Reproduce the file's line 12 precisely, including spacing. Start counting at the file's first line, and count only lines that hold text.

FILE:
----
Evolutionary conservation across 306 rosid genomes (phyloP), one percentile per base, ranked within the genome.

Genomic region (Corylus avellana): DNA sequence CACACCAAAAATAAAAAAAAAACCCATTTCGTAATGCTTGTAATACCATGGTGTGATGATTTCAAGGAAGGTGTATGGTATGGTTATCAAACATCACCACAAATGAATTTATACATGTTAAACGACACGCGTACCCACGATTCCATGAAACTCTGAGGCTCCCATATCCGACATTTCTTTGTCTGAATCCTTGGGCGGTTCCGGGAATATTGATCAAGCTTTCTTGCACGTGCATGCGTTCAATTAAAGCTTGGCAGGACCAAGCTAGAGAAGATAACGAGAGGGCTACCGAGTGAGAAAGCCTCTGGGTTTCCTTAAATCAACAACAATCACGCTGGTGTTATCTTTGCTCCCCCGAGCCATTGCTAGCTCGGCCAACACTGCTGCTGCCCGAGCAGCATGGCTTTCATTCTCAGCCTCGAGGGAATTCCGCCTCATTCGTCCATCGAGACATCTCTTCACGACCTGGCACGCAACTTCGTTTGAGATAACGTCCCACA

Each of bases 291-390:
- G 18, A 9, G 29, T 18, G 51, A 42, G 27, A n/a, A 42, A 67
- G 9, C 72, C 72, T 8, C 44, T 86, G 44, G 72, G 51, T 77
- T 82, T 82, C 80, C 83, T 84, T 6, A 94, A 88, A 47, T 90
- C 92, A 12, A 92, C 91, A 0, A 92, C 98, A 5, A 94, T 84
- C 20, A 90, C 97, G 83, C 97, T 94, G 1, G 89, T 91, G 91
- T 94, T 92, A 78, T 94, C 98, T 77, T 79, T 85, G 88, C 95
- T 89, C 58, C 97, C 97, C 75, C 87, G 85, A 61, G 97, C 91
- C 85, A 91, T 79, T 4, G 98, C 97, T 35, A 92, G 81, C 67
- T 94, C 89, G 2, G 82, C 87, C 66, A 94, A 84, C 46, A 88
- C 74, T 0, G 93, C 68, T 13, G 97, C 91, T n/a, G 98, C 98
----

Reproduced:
- T 94, C 89, G 2, G 82, C 87, C 66, A 94, A 84, C 46, A 88